Your Seattle Mariners are 5-1. Yes, that is correct. Not 1-5, but 5-1. In fact, if it wasn’t for a bullpen collapse this past Friday, they could be 6-0. The two Oakland wins in Japan were somewhat mediocre considering it was the tail end of Spring Training and I am not sure if the team had their heart ready to start the season. However, taking three games in a four game set against the defending World Champions Red Sox is very impressive.
Remember, this is a Mariners team who is “restructuring” in 2019. The offseason trades had fans scratching their heads and demanding that Dipoto be fired. I wonder where those “fans” are at now? Look, I get it. You get comfortable with these players—Diaz, Cano, Segura…because you know them and how they perform and generate results. However, fans never looked at Santana, Beckham, or Bruce, UNTIL this series. The only grumbling I’m hearing? Diaz. Yes, we miss him a little. Anyways, who would have expected Healy to have the start of the season he’s had? I mean, he has 2 blasts while hitting a mere .360…and playing 3B as if it is natural for him. Beckham is hitting a lowly .435. Santana has knocked in a MLB leading 10 runs. Yes, there’s sarcasm but in reality, look at the productivity.
With that said, I’m trusting the system here. I know it’s VERY early on. One of our writers, who happens to be a Red Sox fan, admitted it looked like Boston’s pitchers just skipped Spring Training. Which, they may as well have.
Here are some of the takeaways from this series that we can watch for as the season progresses:
1: The Mariners can hit. I mentioned this after the series with the Athletics. Scoring runs doesn’t seem to be an issue early on, which is needed with a bullpen that is less than trustworthy. In fact, they have scored 48 runs off 58 hits in six games. They have also hit 15 over the fence. All the while, Mitch Haniger has been somewhat unproductive. Imagine what can happen once he heats up.
Against the Red Sox, here are the statistics against their starting rotation over the series:
The Mariners did essentially the same damage to Porcello as they did Sale—almost identical. The runs they were able to produce enabled the Mariners to edge the Red Sox in three of the four opening games at T-Mobile Park. This leads me to my next take away:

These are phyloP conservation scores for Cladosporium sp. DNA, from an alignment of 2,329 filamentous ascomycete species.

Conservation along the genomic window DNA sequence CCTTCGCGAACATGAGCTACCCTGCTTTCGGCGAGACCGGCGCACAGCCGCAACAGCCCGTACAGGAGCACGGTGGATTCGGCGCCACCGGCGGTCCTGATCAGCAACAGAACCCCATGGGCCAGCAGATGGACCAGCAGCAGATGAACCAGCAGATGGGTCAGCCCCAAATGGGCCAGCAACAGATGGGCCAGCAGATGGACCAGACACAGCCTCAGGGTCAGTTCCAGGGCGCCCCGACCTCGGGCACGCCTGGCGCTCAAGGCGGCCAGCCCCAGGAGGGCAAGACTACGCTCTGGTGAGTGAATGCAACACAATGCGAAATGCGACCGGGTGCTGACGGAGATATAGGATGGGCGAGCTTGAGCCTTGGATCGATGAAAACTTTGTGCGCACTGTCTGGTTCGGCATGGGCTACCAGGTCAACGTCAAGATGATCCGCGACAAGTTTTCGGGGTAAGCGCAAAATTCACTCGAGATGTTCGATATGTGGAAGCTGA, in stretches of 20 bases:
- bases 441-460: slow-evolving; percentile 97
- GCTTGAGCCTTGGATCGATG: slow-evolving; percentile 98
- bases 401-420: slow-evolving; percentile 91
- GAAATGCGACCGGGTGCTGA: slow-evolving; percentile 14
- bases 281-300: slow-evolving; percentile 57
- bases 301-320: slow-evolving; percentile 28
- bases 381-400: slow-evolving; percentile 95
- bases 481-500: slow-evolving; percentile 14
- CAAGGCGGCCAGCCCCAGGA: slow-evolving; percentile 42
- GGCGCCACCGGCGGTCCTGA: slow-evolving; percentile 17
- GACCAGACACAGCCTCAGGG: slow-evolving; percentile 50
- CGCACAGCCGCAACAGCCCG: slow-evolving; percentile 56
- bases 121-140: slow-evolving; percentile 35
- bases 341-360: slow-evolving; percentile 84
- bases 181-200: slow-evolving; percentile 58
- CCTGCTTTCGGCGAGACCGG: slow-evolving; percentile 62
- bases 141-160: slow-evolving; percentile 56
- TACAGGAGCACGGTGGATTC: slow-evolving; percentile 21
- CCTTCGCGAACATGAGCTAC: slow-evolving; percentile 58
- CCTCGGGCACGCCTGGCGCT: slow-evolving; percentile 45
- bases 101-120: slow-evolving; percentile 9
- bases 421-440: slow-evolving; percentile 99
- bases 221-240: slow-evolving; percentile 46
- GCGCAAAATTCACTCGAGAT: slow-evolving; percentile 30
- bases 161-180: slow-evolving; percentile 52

2: Pitching woes. While the starters fared well against the Red Sox, the relievers did not. Here is how the Red Sox matched up against the starters:
And here are the relievers:
I included base on balls in this statistical analysis. Gearrin couldn’t seem to find the strike zone. Strickland found the strike zone too well and paid for it. However, looking over these statistics, it is hard to say that our relievers are awful. Untrustworthy? Sure. With Strickland out for a long period of time, the Mariners have decided to close games by committee. Compared to the starters, the relievers have relinquished 70% of the runs to half the batters faced.
3: These kids are electric. Marco Gonzales was quoted “In that clubhouse, we don’t really care what people think. We’ve got a locker room full of guys looking for something to prove, and I think that’s dangerous.” Well, I couldn’t agree more. These guys are young, hungry, and ready to win. A “rebuild” or “restructuring” are words that are not in their mental vocabulary.
As the season progresses, I am going to stay excited and supportive of this young ball club. Even the older gents, Bruce and Encarnacion, have been productive at the plate. This series against the Red Sox has given Mariners fans a lot to be excited about, but a lot to be skeptical about. I am going to focus on the positivity, and you should as well.